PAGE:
The natural gas industry performed reliably in the face of colder than normal temperatures and numerous record-setting demand days this winter, the industry’s Natural Gas Council (NGC) said. Freezing temperatures frequently covered large portions of the U.S. at once, placing exponentially greater pressure on peak-day demand for natural gas, with little recovery time between cold spells.
As the natural gas traveled along the supply and delivery chain, each segment of the industry played a key role in helping to ensure that customer demand was met.
“The shale technology revolution has made record amounts of natural gas available to the domestic market. For the first time in 25 years, we are producing more than 94% of the nation’s natural gas from resources here at home,” said Barry Russell, president and CEO of the Independent Petroleum Association of America (IPAA). “Even in one of the nation’s coldest winters, this abundance has created a dependable, domestic supply of fuel for American households, electric power generation, as well as growing industrial and transportation markets.”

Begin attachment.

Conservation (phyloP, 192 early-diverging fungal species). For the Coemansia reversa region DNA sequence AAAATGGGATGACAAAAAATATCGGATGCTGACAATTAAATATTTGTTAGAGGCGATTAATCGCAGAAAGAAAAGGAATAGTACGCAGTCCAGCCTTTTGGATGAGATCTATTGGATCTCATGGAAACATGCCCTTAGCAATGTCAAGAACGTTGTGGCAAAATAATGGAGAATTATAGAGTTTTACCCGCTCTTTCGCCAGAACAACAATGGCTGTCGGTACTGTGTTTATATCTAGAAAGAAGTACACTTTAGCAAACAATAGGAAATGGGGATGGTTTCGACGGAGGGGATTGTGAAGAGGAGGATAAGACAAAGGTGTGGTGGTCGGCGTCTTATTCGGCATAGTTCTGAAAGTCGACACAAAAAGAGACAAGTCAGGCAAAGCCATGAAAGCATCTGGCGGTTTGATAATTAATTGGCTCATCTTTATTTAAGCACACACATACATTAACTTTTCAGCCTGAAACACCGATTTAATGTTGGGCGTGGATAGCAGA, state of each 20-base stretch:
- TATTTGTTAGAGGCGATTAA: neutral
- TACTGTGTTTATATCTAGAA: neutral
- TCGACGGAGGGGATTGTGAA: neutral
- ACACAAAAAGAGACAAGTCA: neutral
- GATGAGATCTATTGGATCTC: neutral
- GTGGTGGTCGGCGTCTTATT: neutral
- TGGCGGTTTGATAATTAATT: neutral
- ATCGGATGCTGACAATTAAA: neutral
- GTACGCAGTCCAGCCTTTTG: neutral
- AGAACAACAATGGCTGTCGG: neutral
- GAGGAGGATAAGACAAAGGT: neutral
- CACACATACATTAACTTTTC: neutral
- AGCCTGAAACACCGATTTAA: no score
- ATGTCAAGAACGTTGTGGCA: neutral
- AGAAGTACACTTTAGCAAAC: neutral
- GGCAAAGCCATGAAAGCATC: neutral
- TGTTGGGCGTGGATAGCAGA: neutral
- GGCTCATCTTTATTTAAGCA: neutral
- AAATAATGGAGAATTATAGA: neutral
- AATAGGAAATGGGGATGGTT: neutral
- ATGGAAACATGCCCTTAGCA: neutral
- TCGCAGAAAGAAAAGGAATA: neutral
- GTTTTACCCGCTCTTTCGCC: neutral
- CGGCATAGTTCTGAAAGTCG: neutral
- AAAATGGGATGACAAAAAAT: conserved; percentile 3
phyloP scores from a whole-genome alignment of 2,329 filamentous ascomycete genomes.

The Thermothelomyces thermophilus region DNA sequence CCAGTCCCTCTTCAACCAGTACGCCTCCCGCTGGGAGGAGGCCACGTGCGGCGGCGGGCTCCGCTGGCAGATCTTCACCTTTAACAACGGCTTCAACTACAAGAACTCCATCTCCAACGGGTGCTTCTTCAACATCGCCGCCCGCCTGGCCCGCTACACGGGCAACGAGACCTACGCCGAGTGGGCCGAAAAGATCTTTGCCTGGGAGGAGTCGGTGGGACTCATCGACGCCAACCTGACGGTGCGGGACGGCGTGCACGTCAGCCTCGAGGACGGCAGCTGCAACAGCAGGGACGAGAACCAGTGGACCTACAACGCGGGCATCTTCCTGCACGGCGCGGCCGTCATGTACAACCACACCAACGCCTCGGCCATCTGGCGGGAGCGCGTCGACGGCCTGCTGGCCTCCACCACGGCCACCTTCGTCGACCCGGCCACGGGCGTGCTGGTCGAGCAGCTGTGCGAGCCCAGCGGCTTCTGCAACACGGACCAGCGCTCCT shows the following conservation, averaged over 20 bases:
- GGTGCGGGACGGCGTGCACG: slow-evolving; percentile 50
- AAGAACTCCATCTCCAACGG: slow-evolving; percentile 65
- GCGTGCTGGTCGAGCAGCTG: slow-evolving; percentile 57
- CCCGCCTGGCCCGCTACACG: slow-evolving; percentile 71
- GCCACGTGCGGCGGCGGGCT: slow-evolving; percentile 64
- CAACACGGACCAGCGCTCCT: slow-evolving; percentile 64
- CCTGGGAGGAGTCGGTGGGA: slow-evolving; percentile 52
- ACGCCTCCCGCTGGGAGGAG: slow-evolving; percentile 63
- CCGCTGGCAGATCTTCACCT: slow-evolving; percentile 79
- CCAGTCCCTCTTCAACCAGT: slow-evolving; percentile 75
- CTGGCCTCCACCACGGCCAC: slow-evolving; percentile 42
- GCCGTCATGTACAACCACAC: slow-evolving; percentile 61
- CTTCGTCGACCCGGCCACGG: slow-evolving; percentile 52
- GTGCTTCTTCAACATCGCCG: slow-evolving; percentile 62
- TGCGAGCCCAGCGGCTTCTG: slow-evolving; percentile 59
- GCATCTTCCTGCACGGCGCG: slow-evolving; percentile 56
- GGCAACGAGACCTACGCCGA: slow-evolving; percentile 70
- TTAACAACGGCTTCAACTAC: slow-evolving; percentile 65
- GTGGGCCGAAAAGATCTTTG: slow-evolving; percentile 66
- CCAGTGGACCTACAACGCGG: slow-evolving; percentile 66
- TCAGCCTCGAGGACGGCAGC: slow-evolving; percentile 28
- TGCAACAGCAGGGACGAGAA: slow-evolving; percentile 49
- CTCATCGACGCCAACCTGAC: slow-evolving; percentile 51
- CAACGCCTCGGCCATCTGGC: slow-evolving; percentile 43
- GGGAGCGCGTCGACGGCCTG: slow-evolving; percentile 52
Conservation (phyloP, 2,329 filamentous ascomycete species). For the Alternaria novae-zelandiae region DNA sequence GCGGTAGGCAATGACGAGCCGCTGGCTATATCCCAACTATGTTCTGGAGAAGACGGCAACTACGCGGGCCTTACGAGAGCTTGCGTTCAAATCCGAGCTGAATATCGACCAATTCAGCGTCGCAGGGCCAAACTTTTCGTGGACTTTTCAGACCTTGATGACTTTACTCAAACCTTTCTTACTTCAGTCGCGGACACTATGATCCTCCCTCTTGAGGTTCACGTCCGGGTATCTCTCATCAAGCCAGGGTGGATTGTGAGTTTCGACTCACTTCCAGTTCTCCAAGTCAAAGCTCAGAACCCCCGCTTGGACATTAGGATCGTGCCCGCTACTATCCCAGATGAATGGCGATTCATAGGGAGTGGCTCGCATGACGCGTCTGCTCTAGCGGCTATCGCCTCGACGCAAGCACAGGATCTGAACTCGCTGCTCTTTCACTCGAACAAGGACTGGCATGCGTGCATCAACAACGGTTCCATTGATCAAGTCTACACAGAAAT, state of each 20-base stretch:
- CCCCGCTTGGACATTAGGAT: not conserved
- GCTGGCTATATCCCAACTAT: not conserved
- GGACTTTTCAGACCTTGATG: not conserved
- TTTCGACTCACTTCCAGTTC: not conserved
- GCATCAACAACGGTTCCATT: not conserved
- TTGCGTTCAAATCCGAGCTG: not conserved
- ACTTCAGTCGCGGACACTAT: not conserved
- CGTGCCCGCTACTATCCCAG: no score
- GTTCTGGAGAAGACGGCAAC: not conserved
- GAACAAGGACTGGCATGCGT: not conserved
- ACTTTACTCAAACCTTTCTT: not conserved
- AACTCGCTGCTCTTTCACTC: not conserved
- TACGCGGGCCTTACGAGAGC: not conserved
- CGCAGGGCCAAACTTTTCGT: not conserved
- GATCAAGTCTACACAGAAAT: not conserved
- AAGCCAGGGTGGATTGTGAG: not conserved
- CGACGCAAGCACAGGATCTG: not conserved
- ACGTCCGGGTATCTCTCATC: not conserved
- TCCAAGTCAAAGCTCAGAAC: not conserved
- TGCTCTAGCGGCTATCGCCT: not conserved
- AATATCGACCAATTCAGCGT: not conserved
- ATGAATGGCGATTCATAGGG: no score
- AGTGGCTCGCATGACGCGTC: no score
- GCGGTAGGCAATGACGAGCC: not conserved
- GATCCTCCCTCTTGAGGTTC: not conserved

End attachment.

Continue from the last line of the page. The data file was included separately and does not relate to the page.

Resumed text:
Marty Durbin, president and CEO of America’s Natural Gas Alliance (ANGA), said, “One lesson we learned from this record-breaking cold winter is that the resource is there to meet growing demand if the investment is there to get it to market. Natural gas prices on the Henry Hub stayed relatively low in comparison to past extreme weather events because we now have so much natural gas from geographically diverse regions of the country.”